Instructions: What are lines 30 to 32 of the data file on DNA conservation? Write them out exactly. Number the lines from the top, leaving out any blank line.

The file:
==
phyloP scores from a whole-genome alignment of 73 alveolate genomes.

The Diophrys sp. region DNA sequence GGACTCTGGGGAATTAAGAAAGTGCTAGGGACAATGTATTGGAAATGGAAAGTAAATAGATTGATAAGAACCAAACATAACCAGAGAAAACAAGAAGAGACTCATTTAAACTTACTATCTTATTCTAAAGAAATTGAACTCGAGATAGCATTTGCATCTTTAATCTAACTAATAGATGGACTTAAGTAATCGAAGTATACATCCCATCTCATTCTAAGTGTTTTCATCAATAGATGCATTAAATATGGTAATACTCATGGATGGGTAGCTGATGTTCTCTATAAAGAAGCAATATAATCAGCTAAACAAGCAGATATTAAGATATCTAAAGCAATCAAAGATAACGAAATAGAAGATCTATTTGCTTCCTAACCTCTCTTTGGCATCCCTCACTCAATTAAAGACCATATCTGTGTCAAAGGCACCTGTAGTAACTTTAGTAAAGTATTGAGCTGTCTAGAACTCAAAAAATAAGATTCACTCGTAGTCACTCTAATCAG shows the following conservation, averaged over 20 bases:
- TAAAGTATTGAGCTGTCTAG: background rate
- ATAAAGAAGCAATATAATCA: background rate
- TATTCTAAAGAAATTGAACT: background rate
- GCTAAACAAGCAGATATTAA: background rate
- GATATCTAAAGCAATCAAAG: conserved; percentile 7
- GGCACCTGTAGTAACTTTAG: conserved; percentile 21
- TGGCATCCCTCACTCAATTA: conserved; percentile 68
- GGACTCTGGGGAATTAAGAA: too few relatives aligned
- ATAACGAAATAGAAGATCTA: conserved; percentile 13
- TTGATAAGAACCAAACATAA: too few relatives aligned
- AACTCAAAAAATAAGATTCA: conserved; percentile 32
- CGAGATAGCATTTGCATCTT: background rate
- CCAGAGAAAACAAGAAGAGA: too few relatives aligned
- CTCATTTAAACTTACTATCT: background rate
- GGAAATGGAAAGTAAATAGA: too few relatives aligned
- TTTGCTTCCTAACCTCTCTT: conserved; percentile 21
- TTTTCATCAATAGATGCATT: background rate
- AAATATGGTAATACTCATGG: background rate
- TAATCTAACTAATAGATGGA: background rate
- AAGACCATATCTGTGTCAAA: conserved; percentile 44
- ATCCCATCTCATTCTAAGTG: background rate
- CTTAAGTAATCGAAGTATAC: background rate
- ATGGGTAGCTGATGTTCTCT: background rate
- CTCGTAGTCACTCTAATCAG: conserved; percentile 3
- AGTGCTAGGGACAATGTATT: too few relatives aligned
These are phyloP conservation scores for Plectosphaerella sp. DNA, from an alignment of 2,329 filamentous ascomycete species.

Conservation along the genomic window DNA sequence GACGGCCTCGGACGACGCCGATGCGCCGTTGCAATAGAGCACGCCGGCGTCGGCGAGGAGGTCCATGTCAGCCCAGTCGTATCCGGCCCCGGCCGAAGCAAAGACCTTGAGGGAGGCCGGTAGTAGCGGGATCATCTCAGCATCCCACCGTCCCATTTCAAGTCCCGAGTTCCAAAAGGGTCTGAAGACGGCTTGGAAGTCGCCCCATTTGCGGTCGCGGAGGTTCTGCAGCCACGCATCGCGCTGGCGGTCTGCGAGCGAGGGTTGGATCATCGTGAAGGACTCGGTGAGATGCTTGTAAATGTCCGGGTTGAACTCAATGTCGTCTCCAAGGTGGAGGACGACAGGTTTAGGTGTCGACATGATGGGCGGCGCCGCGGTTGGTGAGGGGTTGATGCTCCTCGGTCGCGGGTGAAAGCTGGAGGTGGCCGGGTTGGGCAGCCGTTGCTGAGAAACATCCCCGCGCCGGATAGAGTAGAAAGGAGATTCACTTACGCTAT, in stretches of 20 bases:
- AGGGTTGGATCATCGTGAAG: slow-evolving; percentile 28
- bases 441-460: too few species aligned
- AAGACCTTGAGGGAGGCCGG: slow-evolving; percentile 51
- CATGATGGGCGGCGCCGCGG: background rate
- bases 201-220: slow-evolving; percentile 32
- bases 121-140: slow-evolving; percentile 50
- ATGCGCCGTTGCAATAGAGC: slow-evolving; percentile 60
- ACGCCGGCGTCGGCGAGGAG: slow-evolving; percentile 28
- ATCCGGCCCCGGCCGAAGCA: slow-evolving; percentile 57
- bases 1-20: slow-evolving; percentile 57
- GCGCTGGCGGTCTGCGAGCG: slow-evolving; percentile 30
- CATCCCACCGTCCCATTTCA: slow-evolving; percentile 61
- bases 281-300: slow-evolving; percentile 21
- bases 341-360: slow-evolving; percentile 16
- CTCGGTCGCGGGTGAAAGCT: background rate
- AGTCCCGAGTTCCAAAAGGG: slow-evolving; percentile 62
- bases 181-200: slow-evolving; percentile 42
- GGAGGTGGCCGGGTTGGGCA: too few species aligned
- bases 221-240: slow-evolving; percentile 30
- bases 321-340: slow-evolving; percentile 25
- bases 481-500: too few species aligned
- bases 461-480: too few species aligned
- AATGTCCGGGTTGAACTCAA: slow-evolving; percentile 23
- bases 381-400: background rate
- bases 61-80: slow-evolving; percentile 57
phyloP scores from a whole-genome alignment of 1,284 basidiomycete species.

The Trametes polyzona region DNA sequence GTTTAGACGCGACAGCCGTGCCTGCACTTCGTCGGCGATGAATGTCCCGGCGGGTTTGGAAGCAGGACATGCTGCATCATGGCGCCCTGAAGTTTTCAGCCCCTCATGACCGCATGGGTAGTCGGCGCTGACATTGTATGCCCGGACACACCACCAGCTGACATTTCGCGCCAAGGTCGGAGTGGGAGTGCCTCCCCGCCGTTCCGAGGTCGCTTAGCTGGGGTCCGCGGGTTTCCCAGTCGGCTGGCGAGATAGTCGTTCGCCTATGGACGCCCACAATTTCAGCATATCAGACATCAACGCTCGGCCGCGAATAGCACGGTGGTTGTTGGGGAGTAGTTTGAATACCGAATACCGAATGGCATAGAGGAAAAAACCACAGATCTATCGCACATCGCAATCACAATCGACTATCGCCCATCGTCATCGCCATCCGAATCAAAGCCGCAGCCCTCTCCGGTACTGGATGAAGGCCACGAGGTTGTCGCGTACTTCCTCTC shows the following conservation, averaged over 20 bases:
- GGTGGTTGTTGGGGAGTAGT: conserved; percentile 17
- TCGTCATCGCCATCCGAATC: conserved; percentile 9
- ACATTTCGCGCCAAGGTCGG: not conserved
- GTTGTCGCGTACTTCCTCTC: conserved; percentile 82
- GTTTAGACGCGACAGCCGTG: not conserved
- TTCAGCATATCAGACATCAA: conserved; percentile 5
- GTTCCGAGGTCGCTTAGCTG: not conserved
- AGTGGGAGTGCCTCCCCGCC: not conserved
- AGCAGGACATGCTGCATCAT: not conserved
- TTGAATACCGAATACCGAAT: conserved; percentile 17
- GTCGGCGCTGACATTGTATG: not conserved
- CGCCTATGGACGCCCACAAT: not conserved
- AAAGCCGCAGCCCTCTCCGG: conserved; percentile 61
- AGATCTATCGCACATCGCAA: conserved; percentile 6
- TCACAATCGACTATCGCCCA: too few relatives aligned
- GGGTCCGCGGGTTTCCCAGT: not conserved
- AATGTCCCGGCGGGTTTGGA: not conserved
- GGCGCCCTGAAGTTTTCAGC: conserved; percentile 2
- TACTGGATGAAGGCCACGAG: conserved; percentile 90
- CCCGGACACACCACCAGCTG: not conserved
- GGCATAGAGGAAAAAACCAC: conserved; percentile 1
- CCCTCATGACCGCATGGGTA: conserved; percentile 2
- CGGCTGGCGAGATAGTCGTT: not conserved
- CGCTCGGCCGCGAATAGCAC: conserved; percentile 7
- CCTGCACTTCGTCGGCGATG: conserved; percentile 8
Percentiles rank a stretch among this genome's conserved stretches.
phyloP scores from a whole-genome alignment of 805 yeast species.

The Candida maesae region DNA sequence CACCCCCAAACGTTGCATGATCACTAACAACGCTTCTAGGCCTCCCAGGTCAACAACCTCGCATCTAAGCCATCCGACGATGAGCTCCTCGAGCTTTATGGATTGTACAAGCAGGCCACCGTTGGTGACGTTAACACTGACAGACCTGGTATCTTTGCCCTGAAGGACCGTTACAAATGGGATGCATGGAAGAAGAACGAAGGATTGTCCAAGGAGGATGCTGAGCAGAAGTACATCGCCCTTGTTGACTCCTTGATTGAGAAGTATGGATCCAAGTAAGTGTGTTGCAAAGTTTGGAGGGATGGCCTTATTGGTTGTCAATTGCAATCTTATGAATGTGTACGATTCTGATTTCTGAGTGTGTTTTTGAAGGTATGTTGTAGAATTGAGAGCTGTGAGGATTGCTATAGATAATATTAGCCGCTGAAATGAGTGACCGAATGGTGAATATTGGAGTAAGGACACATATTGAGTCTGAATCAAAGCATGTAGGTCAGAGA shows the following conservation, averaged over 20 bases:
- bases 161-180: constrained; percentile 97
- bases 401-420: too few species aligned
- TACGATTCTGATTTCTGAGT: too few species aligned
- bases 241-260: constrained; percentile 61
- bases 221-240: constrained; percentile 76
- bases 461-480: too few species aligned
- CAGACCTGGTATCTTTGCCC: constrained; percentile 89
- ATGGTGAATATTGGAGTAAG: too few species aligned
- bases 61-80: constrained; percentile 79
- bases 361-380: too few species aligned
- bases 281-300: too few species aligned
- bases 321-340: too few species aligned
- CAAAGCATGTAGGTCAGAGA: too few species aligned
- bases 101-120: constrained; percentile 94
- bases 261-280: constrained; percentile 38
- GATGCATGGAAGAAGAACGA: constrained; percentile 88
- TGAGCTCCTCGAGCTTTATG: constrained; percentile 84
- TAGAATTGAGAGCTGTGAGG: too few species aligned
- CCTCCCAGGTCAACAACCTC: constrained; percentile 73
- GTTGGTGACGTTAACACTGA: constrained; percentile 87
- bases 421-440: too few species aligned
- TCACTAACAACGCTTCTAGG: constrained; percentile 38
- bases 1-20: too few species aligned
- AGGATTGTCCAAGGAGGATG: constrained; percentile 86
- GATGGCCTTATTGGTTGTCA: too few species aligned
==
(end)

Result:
- AGGGTTGGATCATCGTGAAG: slow-evolving; percentile 28
- bases 441-460: too few species aligned
- AAGACCTTGAGGGAGGCCGG: slow-evolving; percentile 51